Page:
With no significant rainfall for almost two months in Western, Central and Southern Europe, the dry period is expected to continue in what experts say could be the worst drought in 500 years.
The EU’s Joint Research Centre (JRC) has warned in a recent report that drought conditions will get worse and potentially affect 47% of the continent.
Andrea Toreti, a senior researcher at the European Drought Observatory, said a drought in 2018 was so extreme that there were no similar events for the last 500 years, ‘but this year , I think, it is really worse’.
For the next three months, ‘we see still a very high risk of dry conditions over Western and Central Europe, as well as the UK,’ Toreti said.
Europe isn’t alone in the crisis, with drought conditions also reported in East Africa, the western United States and northern Mexico.
Spain is already experiencing one of the worst droughts since records began with reservoirs at their lowest levels in more than a decade. Earlier this week, the national weather office AEMET confirmed that Spain has seen the hottest month of July in more than six decades, since official records began in 1961. ALSO READ: ‘Final heatwave’ of the summer coincides with air-con restrictions in Spain.
Many regions in Spain are already suffering from a lack of water and reserves have fallen to 39%, the lowest percentage since 1995.
There are already limits on water usage in some towns and cities in Catalonia, Galicia, Andalusia, Extremadura, Castilla y León and Castilla-La Mancha.
In Andalusia, some avocado farmers have had to sacrifice hundreds of trees to save others from wilting as the Vinuela reservoir in Malaga province dropped to only 13% of capacity, down 55% from a year ago.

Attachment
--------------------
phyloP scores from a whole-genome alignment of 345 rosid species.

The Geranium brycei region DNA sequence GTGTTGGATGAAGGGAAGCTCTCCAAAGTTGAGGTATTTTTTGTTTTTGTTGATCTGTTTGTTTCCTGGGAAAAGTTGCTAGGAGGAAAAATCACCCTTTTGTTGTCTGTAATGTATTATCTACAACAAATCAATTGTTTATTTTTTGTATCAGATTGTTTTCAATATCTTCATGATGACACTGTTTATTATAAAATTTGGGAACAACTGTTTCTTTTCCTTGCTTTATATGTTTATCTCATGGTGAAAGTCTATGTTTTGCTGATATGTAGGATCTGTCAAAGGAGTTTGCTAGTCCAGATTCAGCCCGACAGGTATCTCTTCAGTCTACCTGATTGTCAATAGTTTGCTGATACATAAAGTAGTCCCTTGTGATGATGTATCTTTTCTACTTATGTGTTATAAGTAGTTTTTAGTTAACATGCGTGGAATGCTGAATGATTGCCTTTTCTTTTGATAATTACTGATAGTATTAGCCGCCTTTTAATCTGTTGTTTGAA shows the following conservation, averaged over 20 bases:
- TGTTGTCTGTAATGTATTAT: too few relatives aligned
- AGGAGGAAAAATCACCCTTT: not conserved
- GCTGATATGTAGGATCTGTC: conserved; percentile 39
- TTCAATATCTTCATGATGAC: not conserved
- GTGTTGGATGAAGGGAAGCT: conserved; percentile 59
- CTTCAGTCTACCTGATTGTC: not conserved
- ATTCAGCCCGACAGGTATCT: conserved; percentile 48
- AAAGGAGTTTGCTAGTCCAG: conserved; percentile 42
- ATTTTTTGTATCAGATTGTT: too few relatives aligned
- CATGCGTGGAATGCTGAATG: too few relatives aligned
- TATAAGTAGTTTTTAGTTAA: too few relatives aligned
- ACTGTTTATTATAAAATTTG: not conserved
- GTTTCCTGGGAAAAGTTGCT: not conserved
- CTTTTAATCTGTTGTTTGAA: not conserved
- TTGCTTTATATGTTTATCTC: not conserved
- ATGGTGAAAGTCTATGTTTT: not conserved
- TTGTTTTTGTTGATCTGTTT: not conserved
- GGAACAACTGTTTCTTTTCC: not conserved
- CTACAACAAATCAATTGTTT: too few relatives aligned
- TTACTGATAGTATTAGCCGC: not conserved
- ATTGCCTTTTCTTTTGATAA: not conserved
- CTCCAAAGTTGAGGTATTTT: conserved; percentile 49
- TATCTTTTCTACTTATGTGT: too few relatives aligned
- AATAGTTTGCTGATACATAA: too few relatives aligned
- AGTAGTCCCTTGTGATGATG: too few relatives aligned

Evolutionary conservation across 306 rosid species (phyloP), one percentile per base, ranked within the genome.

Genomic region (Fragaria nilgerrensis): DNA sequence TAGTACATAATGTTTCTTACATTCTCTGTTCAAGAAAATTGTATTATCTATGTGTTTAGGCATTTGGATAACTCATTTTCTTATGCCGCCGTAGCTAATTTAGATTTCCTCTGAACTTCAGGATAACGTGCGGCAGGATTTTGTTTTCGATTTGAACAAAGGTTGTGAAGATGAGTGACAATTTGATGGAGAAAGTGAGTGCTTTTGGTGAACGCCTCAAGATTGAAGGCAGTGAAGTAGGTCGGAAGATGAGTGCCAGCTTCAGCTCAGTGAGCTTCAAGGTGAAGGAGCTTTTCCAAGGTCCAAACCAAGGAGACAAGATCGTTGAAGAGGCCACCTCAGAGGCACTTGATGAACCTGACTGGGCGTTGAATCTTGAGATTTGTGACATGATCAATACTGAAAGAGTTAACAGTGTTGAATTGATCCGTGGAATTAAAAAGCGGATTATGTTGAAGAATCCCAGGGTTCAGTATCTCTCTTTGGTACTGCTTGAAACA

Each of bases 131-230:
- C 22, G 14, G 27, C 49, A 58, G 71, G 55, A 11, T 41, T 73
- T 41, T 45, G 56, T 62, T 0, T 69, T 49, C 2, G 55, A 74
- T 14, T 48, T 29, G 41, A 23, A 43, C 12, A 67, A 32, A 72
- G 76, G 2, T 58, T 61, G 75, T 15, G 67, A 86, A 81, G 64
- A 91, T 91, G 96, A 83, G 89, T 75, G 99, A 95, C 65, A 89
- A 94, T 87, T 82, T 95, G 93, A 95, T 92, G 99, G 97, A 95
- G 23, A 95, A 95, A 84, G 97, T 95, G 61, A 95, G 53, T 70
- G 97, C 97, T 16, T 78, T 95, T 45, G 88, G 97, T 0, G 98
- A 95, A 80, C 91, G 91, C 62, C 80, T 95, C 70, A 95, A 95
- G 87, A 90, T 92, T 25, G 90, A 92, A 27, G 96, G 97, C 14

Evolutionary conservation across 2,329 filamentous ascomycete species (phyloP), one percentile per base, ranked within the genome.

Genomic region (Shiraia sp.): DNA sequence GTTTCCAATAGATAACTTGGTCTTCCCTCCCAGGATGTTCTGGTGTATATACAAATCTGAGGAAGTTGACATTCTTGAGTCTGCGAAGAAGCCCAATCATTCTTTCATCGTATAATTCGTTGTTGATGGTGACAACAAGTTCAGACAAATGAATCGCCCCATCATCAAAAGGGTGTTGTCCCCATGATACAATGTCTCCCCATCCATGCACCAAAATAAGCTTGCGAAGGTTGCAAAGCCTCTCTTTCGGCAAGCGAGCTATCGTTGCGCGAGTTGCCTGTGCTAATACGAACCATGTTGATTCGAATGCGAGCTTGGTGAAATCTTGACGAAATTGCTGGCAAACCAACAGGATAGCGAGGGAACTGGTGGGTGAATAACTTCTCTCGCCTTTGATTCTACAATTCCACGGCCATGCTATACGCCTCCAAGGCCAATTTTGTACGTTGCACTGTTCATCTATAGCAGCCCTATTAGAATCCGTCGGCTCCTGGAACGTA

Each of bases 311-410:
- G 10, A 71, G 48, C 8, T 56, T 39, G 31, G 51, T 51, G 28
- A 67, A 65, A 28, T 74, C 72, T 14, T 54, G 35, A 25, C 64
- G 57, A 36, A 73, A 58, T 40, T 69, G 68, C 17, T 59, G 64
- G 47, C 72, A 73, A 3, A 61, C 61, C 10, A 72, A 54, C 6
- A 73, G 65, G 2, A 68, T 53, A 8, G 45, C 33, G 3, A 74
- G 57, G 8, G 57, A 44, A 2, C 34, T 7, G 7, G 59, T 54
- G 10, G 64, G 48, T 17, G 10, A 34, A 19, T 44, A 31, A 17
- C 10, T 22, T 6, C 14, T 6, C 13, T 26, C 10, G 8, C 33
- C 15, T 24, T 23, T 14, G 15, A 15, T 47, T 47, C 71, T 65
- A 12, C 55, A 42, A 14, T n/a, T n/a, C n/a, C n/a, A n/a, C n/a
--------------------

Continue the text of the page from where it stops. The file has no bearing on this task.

Water levels in the Limia River in Galicia are so low that the remains of the ancient Roman fort of Aquis Querquennis have been revealed [see BBC Weather tweet below]. They were flooded during the Franco era in 1949 when the As Conchas dam and reservoir were built. The fortress was built around 69-79 AD.
A view of the Roman camp Aquis Querquennis, located on the banks of the Limia River in Galicia, Spain. The camp is usually under water but can now be seen because of the low water levels. pic.twitter.com/LDP0X1sc9g— BBC Weather (@bbcweather) August 10, 2022
The Cijara reservoir in Extremadura is now 84% empty after severe drought and animals are having to survive on what little water remains.
A severe drought has left the Cijara reservoir in Spain more than 80% empty. Spanish Energy Minister Teresa Ribera said the drought was also causing wildfires https://t.co/S3zsZwOqve pic.twitter.com/zrRTkv9pL6— Reuters (@Reuters) August 11, 2022
#Drought in Europe is on course to be the worst in 500 years.— EU Climate Action (@EUClimateAction) August 11, 2022
That’s according to a senior scientist at the European Drought Observatory.
So, why is this happening now and what are the consequences? 🧵
Source: Sky News: https://t.co/3bj5KzioZb pic.twitter.com/P1qGI9ni4N